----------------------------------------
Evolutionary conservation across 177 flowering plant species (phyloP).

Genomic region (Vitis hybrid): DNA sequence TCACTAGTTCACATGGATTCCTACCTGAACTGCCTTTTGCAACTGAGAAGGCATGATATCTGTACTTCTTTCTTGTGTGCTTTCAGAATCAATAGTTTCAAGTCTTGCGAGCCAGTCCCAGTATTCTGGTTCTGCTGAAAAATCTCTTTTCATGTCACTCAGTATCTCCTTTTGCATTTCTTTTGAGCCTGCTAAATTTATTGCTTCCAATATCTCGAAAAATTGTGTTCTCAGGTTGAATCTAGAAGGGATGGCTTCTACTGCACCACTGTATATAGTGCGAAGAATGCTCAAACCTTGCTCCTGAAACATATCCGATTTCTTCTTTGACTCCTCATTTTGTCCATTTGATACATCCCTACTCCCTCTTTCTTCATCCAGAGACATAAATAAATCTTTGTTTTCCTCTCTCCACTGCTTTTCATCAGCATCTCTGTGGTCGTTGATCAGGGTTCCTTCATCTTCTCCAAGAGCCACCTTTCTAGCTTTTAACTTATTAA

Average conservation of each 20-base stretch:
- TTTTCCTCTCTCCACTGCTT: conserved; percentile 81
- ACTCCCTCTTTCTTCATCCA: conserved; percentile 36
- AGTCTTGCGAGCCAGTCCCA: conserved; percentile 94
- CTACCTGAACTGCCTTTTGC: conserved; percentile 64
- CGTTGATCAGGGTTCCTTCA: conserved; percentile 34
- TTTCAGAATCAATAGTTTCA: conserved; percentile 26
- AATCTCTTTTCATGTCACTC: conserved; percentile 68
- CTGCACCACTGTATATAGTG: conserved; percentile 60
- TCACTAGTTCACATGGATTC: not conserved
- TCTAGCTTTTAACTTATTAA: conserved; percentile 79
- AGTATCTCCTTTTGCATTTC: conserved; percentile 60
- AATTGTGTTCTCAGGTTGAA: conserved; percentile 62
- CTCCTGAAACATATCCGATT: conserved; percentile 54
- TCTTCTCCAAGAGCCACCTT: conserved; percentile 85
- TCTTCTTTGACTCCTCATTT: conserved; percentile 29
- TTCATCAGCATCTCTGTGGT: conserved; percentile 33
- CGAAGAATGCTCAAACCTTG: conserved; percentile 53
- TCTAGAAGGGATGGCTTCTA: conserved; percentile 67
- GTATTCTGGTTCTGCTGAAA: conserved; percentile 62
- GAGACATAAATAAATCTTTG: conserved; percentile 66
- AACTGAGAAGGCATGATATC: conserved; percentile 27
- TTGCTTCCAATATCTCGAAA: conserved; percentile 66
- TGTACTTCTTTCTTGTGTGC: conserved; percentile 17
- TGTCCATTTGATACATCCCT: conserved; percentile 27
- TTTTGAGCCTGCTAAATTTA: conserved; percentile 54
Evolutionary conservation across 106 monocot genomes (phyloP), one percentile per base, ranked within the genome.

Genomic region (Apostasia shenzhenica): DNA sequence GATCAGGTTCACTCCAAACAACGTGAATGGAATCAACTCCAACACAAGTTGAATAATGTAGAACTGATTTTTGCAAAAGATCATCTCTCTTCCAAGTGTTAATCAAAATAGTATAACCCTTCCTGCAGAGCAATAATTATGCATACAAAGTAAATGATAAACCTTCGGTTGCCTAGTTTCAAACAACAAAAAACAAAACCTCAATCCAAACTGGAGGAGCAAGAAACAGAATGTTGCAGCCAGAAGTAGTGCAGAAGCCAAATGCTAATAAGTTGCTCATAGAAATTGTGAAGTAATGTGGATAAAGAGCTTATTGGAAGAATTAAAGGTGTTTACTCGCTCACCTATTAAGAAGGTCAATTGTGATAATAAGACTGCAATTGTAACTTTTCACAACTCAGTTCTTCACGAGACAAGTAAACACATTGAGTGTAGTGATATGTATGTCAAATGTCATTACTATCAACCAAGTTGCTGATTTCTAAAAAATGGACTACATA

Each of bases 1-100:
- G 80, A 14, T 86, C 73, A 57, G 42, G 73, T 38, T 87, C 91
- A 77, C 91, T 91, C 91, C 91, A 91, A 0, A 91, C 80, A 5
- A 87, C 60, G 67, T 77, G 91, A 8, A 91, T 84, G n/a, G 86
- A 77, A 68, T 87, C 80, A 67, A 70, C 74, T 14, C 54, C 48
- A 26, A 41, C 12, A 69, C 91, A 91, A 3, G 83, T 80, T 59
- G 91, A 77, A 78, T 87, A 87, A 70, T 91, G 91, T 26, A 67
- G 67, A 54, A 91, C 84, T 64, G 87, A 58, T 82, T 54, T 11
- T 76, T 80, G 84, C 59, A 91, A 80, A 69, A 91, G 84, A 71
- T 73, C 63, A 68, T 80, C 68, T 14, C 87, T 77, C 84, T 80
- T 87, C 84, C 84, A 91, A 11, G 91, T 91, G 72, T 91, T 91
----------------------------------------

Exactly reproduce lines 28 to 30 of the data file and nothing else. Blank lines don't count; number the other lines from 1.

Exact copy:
- TTTTGAGCCTGCTAAATTTA: conserved; percentile 54
Evolutionary conservation across 106 monocot genomes (phyloP), one percentile per base, ranked within the genome.

Genomic region (Apostasia shenzhenica): DNA sequence GATCAGGTTCACTCCAAACAACGTGAATGGAATCAACTCCAACACAAGTTGAATAATGTAGAACTGATTTTTGCAAAAGATCATCTCTCTTCCAAGTGTTAATCAAAATAGTATAACCCTTCCTGCAGAGCAATAATTATGCATACAAAGTAAATGATAAACCTTCGGTTGCCTAGTTTCAAACAACAAAAAACAAAACCTCAATCCAAACTGGAGGAGCAAGAAACAGAATGTTGCAGCCAGAAGTAGTGCAGAAGCCAAATGCTAATAAGTTGCTCATAGAAATTGTGAAGTAATGTGGATAAAGAGCTTATTGGAAGAATTAAAGGTGTTTACTCGCTCACCTATTAAGAAGGTCAATTGTGATAATAAGACTGCAATTGTAACTTTTCACAACTCAGTTCTTCACGAGACAAGTAAACACATTGAGTGTAGTGATATGTATGTCAAATGTCATTACTATCAACCAAGTTGCTGATTTCTAAAAAATGGACTACATA